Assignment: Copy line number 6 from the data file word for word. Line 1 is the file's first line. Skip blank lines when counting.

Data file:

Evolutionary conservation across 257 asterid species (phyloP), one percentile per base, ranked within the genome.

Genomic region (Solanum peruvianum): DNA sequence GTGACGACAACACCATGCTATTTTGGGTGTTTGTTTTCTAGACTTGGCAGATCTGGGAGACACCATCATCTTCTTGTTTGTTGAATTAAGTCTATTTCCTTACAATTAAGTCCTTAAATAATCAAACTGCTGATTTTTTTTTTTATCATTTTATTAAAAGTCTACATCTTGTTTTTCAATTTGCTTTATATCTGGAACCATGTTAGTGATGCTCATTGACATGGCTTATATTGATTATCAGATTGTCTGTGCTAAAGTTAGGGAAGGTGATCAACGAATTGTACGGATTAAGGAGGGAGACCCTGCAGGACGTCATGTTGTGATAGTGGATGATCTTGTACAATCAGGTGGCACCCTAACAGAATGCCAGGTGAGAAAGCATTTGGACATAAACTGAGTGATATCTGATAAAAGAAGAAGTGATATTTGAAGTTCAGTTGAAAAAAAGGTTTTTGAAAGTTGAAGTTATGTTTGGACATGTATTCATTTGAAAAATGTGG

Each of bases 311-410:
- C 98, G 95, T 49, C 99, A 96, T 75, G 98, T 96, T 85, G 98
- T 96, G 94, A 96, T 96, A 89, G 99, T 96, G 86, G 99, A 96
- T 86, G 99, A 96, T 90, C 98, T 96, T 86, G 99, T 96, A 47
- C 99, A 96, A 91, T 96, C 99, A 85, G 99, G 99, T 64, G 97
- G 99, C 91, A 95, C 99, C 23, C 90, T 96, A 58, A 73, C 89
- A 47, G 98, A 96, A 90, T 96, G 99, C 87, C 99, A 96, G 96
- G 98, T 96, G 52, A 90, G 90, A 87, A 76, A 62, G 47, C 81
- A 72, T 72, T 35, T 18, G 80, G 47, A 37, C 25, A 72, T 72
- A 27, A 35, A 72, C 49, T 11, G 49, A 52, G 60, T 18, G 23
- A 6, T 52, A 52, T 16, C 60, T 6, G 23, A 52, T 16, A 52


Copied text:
- T 86, G 99, A 96, T 90, C 98, T 96, T 86, G 99, T 96, A 47